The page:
21. It also has to be said that, whilst the student number projections are probably reasonably robust (given the continuing high levels of demand for places at Leeds and HEFCE’s commitment to allocating the merged institution additional student numbers), financial forecasts over a ten-year period become increasingly provisional as they move towards the planning horizon. The difficulty of forecasting economic trends and cycles - in particular interest rate movements and inflation - comes into play; and similarly there are bound to be uncertainties about government policy towards higher education over a ten-year planning period. The risks associated with these types of factor are not however peculiar to the proposed merger with Bretton Hall, but would apply to the University as a whole (of which Bretton Hall would represent a relatively small proportion). It is perhaps worth adding that, if ten-year financial forecasts were prepared on current planning assumptions for other University resource centres, they would in general be significantly worse than those now available for Bretton Hall. This is not to say, of course, that the University faces insuperable financial problems; rather, it is to illustrate that the degree of potential risk in a merger with Bretton Hall is well within the scale of risk which the University routinely manages year by year. In any event, there is a sense in which, through the preparatory work undertaken to date, many of the management issues that all resource centres inevitably face have already been addressed in the case of the merging resource centres. And the point should perhaps be made that the expansion inherent in a merger would position the University well in the event that the next few years bring (as some commentators expect) additional funding for at least research-led universities.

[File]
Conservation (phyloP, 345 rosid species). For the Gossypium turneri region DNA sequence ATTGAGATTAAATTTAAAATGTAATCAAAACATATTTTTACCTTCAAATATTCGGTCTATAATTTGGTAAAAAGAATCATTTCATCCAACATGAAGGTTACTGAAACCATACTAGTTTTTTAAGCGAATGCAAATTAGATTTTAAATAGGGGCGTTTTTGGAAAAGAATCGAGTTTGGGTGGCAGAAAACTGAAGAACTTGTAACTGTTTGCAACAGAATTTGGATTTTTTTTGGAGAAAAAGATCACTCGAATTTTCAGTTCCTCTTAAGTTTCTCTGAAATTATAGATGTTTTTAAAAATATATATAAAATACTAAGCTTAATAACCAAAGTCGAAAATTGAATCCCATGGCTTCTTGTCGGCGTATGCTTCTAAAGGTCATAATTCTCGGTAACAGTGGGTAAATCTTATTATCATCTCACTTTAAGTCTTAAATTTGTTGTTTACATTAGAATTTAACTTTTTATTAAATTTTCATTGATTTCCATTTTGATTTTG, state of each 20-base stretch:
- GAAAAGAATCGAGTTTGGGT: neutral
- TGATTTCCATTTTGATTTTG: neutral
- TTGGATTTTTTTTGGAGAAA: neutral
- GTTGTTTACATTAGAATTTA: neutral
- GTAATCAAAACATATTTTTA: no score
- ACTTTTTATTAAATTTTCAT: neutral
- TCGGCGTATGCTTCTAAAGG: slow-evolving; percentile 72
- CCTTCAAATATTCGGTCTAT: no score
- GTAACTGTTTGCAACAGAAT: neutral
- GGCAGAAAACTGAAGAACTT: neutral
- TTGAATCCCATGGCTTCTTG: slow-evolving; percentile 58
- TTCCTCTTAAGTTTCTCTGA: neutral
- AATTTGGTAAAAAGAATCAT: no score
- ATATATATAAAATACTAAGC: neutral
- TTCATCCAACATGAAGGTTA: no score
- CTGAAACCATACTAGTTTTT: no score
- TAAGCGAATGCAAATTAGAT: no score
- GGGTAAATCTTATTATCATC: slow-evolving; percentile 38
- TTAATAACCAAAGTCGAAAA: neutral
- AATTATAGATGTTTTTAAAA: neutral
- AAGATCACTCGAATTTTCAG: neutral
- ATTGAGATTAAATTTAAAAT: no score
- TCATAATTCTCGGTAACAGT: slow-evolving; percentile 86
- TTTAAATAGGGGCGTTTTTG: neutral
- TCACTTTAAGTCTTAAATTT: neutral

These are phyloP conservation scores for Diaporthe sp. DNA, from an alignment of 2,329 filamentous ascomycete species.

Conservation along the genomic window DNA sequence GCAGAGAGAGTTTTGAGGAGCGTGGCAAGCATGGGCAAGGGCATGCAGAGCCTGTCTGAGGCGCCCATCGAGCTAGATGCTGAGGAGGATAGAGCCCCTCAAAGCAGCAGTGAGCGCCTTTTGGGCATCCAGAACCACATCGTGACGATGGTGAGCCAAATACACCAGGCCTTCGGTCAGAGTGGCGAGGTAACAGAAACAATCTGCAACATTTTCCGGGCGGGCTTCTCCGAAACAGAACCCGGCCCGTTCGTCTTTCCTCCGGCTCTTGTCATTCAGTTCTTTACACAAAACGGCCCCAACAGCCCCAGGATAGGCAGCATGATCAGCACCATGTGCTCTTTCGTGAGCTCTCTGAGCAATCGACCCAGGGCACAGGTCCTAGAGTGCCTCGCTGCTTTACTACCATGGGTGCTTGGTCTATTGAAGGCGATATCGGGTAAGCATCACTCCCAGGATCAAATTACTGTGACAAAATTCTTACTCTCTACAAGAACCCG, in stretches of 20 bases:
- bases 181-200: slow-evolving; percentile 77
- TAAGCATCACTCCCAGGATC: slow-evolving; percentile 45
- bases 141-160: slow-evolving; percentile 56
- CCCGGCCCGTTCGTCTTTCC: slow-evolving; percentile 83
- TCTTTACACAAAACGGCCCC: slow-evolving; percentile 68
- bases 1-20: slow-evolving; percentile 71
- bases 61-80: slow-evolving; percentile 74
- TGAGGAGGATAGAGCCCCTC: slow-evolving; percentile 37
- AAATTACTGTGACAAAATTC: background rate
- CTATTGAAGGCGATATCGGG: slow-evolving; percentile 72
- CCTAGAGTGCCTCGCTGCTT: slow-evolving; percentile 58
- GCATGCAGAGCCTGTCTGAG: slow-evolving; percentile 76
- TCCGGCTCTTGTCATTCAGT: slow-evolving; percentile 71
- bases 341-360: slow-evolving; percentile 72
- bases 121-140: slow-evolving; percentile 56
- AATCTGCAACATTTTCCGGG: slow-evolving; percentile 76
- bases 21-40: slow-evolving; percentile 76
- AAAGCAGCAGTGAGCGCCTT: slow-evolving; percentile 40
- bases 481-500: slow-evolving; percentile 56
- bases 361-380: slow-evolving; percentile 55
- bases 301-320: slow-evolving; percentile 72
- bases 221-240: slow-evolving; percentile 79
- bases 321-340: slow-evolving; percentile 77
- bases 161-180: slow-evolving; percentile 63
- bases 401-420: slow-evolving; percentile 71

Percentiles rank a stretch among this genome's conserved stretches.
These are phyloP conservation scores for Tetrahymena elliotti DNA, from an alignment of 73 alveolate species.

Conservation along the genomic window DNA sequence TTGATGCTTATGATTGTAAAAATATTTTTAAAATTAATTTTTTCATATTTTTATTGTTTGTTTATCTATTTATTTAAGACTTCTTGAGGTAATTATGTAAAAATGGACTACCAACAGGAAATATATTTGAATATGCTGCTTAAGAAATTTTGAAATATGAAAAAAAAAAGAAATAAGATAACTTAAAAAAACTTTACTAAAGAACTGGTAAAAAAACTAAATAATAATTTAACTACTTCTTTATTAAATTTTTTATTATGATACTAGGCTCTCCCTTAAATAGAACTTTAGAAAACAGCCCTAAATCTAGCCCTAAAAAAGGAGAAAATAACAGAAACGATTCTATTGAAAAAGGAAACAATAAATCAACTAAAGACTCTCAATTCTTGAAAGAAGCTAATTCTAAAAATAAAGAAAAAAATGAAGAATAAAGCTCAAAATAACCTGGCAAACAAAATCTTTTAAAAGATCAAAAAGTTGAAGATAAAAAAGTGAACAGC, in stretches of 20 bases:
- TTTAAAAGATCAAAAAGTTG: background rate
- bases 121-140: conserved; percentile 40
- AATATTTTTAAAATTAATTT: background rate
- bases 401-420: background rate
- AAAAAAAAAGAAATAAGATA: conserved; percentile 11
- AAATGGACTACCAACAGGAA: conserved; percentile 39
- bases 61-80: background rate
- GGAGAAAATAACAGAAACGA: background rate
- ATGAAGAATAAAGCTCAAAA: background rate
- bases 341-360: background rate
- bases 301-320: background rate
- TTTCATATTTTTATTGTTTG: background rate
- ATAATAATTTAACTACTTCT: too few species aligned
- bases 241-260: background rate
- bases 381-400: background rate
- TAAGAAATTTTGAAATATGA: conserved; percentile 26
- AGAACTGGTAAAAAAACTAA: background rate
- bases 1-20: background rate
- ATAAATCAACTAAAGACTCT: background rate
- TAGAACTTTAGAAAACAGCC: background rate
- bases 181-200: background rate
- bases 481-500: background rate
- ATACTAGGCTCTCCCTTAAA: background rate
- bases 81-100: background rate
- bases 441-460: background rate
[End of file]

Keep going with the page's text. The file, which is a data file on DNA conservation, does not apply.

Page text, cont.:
22. The Senate is asked to consider the proposed merger with Bretton Hall as outlined above, and in particular is invited
(a) formally to endorse the view of the Academic Development Committee that the academic case for merger is strong;
(b) to consider the unanimous recommendation of the Planning and Resources Committee that, subject to the satisfactory resolution of residual due diligence issues (in particular the outstanding issues indicated in paragraph 16 below), the University merge with Bretton Hall with effect from 1 August 2001.